Home Latest News Saudi Arabia, Iraq Look to Reopen Border After 27 Years

Saudi Arabia, Iraq Look to Reopen Border After 27 Years

by AFP

Fayez Nureldine—AFP

Neighboring countries have reached a deal to fully open Arar border post for trade and passage of visitors

Iraqi and Saudi officials on Wednesday inspected a border crossing between their countries to examine how to reopen the frontier, closed for the past 27 years, officials said on Wednesday.

The border has been shut to all travelers except Iraqi Muslim pilgrims heading to and from Mecca in western Saudi Arabia since Saddam Hussein’s 1990 invasion of Kuwait.

Riyadh and Baghdad reached a deal “to renovate the Arar border post and fully open it for trade and passage for visitors between the two countries” when Iraqi Prime Minister Haider al-Abadi visited Saudi Arabia in June, his spokesman Saad al-Hadithi said.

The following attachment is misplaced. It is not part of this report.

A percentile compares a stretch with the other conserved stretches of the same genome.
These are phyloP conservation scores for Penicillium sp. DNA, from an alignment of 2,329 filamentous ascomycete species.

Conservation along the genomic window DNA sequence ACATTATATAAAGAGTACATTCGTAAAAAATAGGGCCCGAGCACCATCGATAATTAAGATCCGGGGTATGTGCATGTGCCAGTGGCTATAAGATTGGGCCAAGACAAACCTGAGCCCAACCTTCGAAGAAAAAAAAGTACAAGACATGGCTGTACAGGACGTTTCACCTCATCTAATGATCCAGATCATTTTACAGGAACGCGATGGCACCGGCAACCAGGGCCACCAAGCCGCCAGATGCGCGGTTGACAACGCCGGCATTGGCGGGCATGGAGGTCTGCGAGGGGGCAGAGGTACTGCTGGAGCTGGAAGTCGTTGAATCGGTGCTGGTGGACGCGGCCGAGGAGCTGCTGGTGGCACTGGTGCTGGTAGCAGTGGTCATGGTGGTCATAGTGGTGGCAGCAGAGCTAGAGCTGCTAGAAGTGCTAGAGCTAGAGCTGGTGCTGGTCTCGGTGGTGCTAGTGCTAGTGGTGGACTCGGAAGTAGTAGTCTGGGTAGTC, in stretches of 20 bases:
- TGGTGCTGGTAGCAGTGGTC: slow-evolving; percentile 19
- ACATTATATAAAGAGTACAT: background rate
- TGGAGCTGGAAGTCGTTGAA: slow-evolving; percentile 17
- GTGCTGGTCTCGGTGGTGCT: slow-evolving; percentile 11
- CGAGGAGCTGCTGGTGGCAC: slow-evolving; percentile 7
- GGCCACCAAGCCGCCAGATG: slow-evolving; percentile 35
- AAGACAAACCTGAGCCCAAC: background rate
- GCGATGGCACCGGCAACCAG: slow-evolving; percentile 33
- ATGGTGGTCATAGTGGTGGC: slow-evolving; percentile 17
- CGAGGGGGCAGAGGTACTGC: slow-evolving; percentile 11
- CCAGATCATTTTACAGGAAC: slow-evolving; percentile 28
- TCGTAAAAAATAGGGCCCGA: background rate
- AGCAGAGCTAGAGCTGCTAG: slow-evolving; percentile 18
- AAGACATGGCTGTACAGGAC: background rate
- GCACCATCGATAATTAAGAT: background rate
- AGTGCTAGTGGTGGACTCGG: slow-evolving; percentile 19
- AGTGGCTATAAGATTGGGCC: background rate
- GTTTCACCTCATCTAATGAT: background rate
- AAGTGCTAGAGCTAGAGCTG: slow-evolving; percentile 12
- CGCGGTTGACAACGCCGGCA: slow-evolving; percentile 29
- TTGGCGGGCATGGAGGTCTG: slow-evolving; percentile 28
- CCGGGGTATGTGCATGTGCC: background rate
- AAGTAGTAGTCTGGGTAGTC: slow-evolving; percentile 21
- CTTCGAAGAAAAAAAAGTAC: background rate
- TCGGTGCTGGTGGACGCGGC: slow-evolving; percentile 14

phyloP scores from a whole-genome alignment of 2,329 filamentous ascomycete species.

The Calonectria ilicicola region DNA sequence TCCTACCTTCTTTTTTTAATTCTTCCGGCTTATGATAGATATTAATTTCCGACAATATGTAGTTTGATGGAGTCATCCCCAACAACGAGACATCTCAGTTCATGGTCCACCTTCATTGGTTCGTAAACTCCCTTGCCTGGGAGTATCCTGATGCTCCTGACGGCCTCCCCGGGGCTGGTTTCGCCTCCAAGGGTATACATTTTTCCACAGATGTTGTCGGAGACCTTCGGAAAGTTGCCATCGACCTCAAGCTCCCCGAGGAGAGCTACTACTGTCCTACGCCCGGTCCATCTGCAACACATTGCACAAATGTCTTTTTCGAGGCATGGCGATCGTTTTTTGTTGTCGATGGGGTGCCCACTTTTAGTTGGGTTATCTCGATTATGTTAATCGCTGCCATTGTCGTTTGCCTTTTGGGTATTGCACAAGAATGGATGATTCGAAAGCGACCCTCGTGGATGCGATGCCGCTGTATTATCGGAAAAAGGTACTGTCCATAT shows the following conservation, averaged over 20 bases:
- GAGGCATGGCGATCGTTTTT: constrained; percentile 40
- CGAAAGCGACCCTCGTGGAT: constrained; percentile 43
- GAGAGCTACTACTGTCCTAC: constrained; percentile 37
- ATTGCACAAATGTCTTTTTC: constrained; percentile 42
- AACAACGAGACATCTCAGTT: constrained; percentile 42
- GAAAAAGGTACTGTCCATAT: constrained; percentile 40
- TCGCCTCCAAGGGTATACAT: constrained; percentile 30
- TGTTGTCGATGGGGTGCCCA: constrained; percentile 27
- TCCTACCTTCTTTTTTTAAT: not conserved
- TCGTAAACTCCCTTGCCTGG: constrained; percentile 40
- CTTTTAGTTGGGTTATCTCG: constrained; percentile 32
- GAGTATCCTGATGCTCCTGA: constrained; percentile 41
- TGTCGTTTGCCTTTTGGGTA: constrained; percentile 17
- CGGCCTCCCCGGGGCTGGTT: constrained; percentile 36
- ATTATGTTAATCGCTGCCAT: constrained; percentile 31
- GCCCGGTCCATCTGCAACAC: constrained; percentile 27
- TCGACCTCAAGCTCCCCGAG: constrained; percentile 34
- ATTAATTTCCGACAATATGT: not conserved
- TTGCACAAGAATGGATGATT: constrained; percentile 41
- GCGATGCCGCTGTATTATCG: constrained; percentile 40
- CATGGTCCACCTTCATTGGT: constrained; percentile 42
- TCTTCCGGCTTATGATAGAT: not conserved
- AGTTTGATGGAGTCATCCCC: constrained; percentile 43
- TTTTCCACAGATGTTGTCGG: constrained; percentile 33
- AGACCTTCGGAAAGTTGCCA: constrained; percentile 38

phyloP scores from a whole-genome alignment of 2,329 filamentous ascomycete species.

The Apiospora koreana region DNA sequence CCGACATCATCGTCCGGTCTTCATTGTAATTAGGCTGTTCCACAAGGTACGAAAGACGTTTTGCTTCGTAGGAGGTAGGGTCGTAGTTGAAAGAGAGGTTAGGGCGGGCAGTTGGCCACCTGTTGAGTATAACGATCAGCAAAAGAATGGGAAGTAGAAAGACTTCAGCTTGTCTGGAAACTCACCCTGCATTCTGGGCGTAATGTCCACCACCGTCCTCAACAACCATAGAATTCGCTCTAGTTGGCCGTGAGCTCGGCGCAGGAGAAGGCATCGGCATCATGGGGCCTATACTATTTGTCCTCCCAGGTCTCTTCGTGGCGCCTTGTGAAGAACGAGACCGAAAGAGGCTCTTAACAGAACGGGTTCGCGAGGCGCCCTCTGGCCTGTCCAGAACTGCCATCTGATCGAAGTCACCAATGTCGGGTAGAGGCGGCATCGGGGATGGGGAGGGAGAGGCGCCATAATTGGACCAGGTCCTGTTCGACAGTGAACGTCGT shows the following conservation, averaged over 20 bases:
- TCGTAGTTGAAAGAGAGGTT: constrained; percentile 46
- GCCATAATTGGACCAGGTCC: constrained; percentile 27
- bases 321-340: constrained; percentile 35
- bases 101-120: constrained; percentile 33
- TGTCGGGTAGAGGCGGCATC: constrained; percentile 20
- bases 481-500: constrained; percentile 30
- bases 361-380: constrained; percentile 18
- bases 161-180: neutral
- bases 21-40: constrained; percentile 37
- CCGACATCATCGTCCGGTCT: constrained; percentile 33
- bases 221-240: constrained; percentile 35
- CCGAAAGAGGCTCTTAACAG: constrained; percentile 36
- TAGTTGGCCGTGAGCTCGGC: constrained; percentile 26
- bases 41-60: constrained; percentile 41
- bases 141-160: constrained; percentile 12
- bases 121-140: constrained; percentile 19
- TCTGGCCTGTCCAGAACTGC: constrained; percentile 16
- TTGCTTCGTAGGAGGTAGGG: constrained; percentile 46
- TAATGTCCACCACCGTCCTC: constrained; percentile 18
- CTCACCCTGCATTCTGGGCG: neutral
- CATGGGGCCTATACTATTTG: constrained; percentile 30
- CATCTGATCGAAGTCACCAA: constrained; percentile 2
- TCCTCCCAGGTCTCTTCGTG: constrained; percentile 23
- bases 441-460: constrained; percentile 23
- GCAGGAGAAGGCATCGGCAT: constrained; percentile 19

Thamer al-Sabhan, a Saudi junior minister and former ambassador to Baghdad, visited the Arar border post in southwestern Iraq along with Iraqi officials and Brett McGurk, the senior U.S. envoy to the international coalition fighting the Islamic State group in Iraq and Syria.

Iraq and Saudi Arabia are also mulling reopening a second border post at Al-Jemayma in southern Iraq, Hadithi said.

Sabhan tweeted a picture of himself at the border with the caption “from the Iraq of brotherhood and friendship.”

In 2016, Sabhan became the first Saudi ambassador to Iraq in a quarter century, after ties were cut following the invasion of Kuwait. Iraqi troops were expelled from the emirate by a U.S.-led multinational coalition based in Saudi Arabia.

Although Sabhan was recalled to Riyadh later last year following comments he made on the role of Shia militias in Iraq, the two countries have shown their desire to improve relations.

Faleh al-Essawi, a senior Iraqi provincial council official who also visited the crossing, said Wednesday’s inspection was intended to “see how to make the Arar border post function” and to open the frontier for trade.

Relations have been tense between Sunni powerhouse Saudi Arabia and Iraq, which has had a Shia-dominated government since Saddam’s fall in a 2003 U.S.-led invasion. But a flurry of visits between the two countries this year appears to indicate a thawing of ties.

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